When you’re injured and can’t work, it’s not just your physical health that takes a hit. Your income may also take a hit, which can seriously impact your quality of life. However, if you’ve been injured and cannot work, you may be able to collect compensation for loss of earning capacity.
What Exactly Is A Loss Of Earning Capacity?
Loss of earning capacity is typically defined as the inability to earn the same income as you did before an accident or injury. In many cases, insurance companies will use a formula to calculate the loss of earning capacity, considering factors such as age, education, and occupation. In some instances, insurance companies may also consider the impact of an injury on an individual’s ability to perform specific job-related tasks.
Impact Of Lost Earning Capacity On Future Income
The loss of earning capacity can significantly impact an individual’s future income. When an individual’s earning capacity is diminished, it can decrease future earnings potential. In turn, this can affect an individual’s ability to save for retirement, purchase a home, or provide for other financial goals.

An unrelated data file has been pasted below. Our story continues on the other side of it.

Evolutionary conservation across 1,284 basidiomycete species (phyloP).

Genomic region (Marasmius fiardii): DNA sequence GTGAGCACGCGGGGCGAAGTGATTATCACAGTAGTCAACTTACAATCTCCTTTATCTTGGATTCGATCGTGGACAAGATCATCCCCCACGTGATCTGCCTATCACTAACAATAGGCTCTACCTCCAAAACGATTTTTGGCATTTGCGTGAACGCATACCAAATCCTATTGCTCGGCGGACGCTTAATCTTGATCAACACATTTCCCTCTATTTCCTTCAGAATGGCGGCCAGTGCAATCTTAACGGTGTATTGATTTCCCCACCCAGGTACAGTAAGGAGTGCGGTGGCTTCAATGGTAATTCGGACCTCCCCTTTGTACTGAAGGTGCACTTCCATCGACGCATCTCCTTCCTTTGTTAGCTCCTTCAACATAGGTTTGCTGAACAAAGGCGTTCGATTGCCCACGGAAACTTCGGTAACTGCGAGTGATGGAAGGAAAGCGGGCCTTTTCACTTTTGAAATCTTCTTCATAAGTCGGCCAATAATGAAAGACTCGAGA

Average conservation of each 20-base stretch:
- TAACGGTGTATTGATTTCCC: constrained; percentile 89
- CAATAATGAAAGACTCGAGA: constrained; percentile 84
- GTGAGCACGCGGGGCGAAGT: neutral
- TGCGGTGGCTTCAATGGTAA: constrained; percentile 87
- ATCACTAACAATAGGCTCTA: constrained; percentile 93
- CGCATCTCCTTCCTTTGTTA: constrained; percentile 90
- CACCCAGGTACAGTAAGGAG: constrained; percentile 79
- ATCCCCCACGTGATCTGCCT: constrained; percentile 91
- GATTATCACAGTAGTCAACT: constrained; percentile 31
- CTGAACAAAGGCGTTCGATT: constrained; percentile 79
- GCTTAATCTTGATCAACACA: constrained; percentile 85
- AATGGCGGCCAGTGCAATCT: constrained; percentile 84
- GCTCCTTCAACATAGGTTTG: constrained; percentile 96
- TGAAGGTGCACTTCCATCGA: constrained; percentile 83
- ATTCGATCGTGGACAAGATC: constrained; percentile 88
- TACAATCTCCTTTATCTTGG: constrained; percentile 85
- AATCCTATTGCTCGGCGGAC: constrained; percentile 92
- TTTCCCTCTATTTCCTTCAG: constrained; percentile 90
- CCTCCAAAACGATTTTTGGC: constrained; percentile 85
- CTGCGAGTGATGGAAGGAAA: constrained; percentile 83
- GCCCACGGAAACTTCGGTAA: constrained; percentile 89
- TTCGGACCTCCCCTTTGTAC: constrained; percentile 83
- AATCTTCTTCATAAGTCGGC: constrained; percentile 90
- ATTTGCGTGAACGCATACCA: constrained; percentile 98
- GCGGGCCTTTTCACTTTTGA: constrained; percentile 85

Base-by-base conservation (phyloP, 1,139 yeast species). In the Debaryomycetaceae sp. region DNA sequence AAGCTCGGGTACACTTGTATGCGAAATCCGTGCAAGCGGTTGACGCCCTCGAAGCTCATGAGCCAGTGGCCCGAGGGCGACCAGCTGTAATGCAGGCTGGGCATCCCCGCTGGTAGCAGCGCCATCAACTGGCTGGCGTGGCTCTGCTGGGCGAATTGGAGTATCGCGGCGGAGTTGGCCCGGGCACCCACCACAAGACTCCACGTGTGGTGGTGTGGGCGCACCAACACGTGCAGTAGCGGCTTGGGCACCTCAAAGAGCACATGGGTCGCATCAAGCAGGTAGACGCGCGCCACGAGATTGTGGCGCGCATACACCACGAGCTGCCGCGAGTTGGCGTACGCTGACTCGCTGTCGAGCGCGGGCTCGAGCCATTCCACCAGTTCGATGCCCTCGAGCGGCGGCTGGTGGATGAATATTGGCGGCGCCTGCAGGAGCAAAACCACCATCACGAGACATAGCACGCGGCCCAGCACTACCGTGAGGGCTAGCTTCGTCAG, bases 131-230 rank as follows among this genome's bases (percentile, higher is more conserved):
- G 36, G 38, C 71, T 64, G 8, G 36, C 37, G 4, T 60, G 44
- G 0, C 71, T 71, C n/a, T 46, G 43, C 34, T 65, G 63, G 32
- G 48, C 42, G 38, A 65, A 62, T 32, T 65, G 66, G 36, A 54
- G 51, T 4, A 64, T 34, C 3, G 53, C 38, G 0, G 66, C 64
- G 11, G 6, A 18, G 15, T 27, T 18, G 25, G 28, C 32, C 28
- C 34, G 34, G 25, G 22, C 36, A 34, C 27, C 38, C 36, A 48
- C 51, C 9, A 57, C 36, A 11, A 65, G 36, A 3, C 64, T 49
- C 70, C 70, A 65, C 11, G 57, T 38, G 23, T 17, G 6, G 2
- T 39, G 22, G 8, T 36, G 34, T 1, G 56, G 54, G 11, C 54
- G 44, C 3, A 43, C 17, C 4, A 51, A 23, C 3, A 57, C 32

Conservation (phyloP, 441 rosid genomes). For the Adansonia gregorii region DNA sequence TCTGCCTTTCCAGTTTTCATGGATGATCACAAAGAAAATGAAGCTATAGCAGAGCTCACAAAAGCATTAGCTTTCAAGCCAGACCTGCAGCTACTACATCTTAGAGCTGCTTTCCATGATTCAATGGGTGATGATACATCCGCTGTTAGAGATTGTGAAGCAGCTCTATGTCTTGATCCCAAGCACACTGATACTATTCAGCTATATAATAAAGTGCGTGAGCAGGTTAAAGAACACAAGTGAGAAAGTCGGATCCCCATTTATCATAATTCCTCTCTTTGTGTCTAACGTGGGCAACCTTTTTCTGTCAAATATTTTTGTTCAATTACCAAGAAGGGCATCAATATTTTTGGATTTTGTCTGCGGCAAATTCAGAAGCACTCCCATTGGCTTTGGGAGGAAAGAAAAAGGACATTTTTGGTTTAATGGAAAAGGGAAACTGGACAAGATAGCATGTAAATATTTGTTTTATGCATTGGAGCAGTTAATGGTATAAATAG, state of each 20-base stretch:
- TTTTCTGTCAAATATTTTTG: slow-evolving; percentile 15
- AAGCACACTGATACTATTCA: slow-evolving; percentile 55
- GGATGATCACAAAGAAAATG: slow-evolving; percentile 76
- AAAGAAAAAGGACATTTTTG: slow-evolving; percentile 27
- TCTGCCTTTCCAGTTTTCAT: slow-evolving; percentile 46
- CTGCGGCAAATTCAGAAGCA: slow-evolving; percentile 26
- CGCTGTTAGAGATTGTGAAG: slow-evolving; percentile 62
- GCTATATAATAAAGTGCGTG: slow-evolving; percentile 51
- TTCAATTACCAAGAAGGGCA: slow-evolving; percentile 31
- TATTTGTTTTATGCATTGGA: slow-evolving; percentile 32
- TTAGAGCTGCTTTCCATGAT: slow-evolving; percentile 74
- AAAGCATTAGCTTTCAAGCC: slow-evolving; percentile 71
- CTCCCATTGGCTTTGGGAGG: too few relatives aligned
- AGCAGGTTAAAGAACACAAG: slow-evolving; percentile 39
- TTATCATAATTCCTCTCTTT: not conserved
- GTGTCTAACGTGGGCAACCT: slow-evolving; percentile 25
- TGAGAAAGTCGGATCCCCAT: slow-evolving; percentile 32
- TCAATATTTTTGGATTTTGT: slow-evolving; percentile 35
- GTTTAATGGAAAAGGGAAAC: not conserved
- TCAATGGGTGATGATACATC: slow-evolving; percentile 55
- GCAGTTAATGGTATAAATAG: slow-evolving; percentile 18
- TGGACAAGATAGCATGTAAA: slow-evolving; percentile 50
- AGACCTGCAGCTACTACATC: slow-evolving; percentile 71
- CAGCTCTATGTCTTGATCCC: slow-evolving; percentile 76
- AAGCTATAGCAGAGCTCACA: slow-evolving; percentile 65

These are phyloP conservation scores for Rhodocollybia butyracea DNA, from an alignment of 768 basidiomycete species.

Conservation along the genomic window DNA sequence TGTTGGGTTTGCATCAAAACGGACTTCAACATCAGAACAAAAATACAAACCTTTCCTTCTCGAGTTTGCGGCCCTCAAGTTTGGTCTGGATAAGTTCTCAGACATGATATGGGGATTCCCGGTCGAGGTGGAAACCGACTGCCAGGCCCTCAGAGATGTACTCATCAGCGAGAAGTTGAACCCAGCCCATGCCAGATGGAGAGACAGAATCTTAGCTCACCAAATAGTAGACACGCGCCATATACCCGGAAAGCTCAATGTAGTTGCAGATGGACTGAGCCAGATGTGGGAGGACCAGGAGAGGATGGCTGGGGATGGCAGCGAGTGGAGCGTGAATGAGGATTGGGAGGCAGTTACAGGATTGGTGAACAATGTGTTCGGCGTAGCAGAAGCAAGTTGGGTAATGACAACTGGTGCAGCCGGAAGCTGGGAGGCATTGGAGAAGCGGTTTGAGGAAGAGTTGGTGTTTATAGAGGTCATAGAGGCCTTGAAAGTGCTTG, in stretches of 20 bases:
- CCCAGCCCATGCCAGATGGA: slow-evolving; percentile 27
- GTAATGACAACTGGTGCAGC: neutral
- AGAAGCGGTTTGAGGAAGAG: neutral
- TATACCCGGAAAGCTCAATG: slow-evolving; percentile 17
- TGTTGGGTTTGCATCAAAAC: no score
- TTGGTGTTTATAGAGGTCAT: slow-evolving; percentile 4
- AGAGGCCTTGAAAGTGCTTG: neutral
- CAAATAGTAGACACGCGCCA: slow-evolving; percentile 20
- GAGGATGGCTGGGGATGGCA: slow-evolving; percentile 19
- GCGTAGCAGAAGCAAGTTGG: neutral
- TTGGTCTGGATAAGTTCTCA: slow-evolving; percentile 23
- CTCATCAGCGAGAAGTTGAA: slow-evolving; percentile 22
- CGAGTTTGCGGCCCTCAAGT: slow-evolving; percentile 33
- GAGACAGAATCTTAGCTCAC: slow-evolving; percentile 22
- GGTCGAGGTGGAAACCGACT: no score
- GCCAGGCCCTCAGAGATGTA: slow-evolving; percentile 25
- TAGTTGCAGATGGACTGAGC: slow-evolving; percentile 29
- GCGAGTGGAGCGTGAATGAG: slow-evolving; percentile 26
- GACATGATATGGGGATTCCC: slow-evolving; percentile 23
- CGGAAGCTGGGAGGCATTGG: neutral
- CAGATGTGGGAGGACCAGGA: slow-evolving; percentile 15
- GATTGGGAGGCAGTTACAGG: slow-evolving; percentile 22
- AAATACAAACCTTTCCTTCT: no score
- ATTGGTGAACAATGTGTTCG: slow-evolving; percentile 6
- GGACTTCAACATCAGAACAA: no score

Insurance policies often include provisions for lost earning capacity, which can help to offset the financial impact of this type of loss. While insurance cannot replace the lost earnings, it can help ease the financial burden and allow the policyholder to maintain their standard of living.
Proving Loss Of Earning Capacity
When insurance companies calculate your compensation for an on-the-job injury, one of the key factors they consider is your “loss of earning capacity.” To receive full benefits, you will need to prove that your injury has caused a significant reduction in your ability to earn a living.
There are a few different ways to do this. First, you can provide documentation from your employer showing a decrease in pay or hours since the accident. Alternatively, you can present expert testimony from a vocational rehabilitation counselor explaining how your injuries have impacted your ability to work. Finally, you can point to the fact that you can no longer perform the same type of work as before.
Proving loss of earning capacity can be tricky, but it is crucial if you want to receive full benefits for your injuries. By gathering the right proof and documentation, you can ensure that you receive the compensation you deserve.